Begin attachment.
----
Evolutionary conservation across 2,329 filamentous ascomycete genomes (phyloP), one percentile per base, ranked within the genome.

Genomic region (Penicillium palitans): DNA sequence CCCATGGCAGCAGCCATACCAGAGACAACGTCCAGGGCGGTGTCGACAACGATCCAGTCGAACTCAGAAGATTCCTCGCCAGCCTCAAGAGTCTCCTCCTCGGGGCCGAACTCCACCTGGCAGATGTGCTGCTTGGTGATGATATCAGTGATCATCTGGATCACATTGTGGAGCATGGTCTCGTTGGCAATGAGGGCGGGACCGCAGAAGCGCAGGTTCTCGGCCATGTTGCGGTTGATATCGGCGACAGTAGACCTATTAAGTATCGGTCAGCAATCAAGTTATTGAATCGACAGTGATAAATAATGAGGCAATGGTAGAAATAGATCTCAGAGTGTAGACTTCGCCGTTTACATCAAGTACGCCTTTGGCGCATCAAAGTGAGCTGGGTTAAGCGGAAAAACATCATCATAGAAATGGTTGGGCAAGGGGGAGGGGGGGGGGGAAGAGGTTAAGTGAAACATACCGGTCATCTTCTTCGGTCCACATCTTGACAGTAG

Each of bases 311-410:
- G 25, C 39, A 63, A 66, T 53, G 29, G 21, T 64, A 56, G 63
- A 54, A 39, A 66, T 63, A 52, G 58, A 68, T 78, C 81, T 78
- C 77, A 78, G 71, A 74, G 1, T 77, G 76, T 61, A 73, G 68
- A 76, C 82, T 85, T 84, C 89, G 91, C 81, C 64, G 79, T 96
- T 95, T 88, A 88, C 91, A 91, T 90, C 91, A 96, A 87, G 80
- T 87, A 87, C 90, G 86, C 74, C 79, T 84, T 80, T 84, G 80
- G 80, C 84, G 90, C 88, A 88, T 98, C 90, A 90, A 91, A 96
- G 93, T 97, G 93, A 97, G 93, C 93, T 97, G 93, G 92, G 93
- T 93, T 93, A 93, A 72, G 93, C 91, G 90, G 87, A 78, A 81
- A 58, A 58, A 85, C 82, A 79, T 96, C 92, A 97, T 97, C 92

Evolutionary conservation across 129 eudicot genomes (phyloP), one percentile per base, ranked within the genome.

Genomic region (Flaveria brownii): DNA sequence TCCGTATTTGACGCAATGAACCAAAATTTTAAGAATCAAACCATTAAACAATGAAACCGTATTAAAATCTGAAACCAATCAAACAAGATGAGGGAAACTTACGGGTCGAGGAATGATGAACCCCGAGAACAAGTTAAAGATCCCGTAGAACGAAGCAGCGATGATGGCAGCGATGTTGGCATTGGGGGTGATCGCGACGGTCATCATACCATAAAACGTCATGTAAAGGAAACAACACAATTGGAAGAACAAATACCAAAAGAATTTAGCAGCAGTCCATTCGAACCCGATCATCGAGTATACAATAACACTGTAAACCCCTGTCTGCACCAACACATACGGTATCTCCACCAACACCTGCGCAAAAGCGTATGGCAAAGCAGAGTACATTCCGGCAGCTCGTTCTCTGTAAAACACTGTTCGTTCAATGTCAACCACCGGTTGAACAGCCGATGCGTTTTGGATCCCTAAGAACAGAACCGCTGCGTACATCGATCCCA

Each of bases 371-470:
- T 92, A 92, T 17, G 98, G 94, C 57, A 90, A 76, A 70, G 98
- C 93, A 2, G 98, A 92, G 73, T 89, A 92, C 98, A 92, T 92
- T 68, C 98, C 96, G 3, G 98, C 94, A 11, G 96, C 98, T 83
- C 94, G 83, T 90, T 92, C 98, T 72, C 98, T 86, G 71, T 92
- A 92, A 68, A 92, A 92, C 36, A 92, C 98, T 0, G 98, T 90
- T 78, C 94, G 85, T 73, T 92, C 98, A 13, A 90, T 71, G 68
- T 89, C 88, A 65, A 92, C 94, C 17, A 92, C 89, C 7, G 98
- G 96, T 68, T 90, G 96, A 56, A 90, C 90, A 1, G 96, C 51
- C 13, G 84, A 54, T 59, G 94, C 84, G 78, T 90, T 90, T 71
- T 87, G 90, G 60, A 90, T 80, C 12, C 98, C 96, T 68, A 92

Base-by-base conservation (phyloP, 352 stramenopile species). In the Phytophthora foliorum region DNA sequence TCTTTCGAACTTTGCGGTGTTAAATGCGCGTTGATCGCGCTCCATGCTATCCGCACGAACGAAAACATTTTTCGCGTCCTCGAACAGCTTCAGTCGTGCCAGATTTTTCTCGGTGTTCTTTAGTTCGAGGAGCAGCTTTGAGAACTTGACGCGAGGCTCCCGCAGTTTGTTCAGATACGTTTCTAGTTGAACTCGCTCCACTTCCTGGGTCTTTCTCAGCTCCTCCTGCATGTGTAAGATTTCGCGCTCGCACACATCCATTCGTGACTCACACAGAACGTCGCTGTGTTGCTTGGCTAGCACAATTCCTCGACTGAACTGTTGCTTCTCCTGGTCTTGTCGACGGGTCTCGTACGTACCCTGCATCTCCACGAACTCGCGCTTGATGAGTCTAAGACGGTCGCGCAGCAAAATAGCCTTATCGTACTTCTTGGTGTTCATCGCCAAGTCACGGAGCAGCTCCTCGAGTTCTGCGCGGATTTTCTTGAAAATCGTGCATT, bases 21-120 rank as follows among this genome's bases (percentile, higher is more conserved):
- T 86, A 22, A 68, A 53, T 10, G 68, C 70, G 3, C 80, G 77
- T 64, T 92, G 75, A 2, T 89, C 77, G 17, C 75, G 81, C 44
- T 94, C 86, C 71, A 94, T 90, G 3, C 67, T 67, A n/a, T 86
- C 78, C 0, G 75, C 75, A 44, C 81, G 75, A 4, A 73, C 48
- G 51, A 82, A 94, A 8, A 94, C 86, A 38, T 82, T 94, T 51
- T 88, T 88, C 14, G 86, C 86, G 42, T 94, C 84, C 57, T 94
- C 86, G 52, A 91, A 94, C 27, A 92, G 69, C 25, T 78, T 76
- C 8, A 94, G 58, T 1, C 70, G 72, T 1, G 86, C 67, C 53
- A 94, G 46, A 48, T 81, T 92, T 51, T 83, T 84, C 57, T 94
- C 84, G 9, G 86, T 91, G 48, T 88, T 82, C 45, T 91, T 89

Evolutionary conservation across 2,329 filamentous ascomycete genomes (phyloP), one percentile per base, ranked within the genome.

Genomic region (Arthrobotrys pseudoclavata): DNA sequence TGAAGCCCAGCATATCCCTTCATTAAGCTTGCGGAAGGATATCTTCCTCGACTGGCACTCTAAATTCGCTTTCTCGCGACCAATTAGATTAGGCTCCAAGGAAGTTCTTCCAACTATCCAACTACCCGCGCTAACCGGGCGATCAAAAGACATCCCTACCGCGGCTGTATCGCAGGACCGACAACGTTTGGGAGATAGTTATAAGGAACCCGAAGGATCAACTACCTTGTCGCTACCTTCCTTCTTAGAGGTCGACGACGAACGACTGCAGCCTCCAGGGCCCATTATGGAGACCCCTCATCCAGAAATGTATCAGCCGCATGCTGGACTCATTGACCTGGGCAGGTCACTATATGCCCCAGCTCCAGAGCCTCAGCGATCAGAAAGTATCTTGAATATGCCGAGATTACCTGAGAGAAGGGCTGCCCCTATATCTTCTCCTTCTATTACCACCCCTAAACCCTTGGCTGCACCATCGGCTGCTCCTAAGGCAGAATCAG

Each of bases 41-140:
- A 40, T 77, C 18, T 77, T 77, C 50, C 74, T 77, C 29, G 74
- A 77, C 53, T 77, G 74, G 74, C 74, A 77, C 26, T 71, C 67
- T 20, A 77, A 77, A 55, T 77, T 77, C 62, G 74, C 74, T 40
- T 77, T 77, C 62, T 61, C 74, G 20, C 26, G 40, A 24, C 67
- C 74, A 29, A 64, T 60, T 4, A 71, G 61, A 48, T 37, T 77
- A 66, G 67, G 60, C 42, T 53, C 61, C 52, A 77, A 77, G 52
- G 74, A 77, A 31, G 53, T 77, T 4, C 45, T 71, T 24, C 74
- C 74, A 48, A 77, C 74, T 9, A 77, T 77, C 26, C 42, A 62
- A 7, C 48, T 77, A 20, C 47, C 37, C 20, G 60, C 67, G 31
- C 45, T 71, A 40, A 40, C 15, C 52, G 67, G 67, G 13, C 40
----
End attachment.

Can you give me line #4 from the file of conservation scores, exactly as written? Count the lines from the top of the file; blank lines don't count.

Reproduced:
- G 25, C 39, A 63, A 66, T 53, G 29, G 21, T 64, A 56, G 63